A Storm of Swords

A Storm of Swords
A Storm of Swords by George R.R. Martin

My rating: 4 of 5 stars

A few weeks ago I made a silver lining out of a flat rear tire on my bike to read this one on my commute to and from work, either walking through Danehy Park or taking the Red Line. Since my commute is normally so quick, I don’t have a block of time to read on public transit or hypothetically listen to podcasts or audiobooks in a car. That means I mostly end up reading before bed.

Overall, I think this book was a bit of an improvement in the writing style, but I didnt like the directions in which he took some of the plots. It did make me realize I have no idea where he’s going with all of this.

Below the cut are giant spoilers of the who dies variety!

This book could have just as easily been titled “Sansa Stark Can’t Catch A Break”. Between most of her family being dead (or presumed so) and the marriage to Tyrion, plus witnessing several murders in the climax, she is not having a good fall, as it were. I knew Martin had a penchant for killing off people and putting damsels in distress, but the last third or so of this book ended some characters and storylines that I had assumed would persist until the presumably epic finale. I should have known that both Robb and Tywin would bite it since they were never narrating characters.

There was definitely some poetic justice in Tyrion getting to kill Tywin on the commode. I keep hoping he’ll align himself with the “good” guys, because I like his character, but I think he’s just too much of a bastard. Probably the best I can hope for is him helping the Night’s Watch against The Others.

I know the level of magic available is increasing as dragons return to the world, but the whole side story with Dondarrion being repeatedly (but clumsily) resurrected, and then the crazy epilogue with Catelyn back as well, just feels weird. I guess I’ll find out how these necromantic dabblings pan out in A Feast For Crows. I suppose in part I’m surprised to see this kind of magic being used by generally good-aligned characters, but that’s the influence of Tolkien in determining my expectations for what powers people in a fantasy world are willing to use.

I think this is the first time I’ve been interested in Daenerys’ plot, because of her role as a Moses. The concept of the Unsullied is also interesting from a military history standpoint, and will have ramifications as she takes them into battle. I am sad about Mormont’s betrayal; I came to like the character more after seeing the first few episodes of Season 1 and the way he’s portrayed. I do hope she gets to Westeros to join the Game at some point…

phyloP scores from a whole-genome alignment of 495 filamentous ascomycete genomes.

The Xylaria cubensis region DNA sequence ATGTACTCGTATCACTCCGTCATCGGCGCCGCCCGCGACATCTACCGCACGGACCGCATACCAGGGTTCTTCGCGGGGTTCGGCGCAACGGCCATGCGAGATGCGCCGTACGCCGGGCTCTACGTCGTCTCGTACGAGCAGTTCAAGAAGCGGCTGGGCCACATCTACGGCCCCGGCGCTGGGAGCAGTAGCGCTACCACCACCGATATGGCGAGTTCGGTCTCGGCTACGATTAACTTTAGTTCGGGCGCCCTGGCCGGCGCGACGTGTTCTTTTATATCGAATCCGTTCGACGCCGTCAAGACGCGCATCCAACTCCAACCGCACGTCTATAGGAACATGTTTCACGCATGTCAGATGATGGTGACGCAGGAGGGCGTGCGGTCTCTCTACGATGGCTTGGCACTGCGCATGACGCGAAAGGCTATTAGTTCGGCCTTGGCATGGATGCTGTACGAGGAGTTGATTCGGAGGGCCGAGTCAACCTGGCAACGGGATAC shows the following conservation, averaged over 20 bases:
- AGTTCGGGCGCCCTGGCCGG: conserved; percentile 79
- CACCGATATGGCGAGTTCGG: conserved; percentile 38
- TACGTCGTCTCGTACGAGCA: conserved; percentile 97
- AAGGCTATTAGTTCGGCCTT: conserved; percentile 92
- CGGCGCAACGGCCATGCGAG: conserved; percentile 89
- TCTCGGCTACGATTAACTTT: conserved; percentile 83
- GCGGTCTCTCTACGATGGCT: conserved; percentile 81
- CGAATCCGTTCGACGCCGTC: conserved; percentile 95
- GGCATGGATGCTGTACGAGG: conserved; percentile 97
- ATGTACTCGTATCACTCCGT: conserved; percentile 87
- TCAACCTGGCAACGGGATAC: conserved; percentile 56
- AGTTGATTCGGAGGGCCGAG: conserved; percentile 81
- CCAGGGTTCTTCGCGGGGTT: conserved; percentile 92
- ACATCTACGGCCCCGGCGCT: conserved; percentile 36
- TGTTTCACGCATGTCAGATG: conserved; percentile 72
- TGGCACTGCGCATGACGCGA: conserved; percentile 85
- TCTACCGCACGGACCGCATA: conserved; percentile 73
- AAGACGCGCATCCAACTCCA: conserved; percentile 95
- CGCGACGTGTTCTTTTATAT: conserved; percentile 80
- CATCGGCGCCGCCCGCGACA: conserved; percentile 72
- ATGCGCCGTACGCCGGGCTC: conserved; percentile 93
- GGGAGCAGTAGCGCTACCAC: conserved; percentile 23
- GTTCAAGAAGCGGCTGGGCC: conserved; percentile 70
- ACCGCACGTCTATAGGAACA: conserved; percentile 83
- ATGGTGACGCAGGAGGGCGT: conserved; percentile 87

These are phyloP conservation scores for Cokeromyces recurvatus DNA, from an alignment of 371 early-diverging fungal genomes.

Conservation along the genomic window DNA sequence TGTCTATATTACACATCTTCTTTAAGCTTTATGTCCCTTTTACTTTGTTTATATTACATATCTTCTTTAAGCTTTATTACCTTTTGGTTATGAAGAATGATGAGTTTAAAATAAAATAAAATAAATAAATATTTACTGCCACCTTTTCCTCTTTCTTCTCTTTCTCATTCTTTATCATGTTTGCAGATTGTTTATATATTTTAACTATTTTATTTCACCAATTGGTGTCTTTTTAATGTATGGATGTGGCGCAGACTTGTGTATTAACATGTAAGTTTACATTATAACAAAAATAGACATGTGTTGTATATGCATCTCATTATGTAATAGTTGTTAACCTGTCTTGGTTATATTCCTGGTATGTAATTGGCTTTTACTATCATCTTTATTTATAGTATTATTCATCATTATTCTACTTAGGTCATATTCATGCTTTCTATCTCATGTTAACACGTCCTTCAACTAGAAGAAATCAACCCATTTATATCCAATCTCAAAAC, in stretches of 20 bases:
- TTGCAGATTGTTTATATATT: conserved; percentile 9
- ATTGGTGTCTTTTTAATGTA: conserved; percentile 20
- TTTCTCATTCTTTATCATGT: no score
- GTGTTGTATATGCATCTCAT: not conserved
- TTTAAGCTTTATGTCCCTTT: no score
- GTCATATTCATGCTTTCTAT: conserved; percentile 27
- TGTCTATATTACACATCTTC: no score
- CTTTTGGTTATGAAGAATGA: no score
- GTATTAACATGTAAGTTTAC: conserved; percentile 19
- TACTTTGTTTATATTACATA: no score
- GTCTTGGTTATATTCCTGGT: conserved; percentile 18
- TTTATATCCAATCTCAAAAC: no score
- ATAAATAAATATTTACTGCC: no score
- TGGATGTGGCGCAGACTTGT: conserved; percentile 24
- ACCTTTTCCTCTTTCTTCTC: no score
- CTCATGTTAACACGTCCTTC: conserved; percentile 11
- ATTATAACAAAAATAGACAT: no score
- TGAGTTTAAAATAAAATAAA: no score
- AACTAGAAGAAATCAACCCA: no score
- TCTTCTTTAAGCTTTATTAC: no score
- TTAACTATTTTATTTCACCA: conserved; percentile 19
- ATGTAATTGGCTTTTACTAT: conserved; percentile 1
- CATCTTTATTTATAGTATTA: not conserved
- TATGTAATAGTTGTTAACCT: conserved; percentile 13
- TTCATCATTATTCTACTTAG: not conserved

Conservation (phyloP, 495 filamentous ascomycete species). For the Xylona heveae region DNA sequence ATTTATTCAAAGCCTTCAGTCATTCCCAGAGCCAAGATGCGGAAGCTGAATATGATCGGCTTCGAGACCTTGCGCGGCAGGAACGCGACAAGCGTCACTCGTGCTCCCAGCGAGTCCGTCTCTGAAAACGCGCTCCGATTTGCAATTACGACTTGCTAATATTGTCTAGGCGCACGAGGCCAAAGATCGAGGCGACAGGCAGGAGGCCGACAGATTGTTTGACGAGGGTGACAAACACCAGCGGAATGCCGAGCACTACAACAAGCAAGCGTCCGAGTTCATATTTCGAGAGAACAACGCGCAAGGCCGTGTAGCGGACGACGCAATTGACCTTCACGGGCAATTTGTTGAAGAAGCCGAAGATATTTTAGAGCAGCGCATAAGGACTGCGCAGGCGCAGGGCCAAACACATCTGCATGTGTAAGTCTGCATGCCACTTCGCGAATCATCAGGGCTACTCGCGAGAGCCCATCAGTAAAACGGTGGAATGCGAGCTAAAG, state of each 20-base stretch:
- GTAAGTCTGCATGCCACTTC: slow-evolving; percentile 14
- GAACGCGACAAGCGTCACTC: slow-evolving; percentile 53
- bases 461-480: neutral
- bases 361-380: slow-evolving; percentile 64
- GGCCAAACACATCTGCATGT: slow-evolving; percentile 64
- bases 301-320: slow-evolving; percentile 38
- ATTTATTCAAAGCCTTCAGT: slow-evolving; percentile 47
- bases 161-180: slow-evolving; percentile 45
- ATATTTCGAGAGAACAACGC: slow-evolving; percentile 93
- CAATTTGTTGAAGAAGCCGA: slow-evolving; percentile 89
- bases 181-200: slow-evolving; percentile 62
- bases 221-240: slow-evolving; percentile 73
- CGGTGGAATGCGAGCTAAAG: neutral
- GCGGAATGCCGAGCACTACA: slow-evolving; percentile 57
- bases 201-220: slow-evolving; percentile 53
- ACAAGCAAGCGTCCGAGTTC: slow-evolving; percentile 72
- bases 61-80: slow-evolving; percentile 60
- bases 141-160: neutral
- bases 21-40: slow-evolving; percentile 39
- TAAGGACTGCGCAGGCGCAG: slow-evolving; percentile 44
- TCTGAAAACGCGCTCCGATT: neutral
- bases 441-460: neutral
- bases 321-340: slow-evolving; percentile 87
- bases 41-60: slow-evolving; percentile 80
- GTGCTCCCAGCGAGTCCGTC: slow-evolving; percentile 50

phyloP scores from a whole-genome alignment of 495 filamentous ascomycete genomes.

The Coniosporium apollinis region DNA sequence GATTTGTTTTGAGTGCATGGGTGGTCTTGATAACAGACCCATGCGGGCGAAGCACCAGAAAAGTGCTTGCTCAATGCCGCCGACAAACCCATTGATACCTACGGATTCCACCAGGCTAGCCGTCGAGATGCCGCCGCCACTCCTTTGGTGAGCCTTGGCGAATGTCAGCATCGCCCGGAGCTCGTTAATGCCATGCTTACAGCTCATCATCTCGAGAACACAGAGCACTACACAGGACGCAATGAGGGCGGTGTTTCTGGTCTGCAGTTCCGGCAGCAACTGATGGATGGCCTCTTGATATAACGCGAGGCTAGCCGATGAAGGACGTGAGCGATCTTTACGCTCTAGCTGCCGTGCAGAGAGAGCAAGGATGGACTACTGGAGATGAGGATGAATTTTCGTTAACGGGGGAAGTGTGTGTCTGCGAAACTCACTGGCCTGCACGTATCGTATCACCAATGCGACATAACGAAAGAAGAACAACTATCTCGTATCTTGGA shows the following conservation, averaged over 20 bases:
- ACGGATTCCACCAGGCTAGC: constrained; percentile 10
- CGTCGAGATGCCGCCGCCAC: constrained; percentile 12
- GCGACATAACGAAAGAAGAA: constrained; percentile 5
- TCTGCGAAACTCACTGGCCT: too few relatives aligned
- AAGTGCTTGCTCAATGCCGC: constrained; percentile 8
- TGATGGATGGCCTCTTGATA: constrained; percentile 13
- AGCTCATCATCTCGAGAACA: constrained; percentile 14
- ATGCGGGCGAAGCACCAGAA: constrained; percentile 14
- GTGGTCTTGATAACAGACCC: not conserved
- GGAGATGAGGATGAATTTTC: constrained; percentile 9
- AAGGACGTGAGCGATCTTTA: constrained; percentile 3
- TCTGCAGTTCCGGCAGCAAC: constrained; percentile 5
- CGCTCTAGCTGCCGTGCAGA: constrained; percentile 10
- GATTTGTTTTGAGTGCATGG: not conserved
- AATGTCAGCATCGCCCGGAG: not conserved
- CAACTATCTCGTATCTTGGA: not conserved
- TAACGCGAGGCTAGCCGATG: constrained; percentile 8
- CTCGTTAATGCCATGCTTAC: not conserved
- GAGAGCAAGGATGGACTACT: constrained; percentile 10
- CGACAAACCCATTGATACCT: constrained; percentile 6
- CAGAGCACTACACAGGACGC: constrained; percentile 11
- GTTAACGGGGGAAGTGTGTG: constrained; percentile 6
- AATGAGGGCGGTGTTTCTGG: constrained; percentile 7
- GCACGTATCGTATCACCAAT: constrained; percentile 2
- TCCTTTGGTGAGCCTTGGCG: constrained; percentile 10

The absolute highlight of this book was Jon Snow’s plot, especially his spying among the wildlings and his relationship with Ygritte. I won’t deny looking forward to a schadenfreudian glee when people who watch the show but haven’t read the books fall in love with her next season only to have her killed at Castle Black. You know nothing, fans! I don’t think it impacted me much in text, although it did make me a little sad to see Jon sad. His becoming Lord Commander was one of the few things I accurately predicted, although Martin telegraphed it much more obviously than other plot twists. Although he hasn’t revealed it yet, it also seems very obvious who Benjen Stark has become. Maybe I’m better at deciphering the more standard fantasy battles in the North than the Machiavellian machinations in King’s Landing?

At any rate, I borrowed a copy of Book 4 from Rebekah, and I plan to start it as soon things die down at work and my interest in Diablo III fades. Looking forward to it.

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  1. […] up, I guess because of the two-parter effect. It also didn’t have the surprises that really shocked me near the end of Book 3. This is part of why I gave this book a slightly lower rating than the rest of the series – […]

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Nicolas Ward

Software engineer in Natural Language Processing research by day; gamer, reader, and aspiring UltraNurd by night. Husband to Andrle
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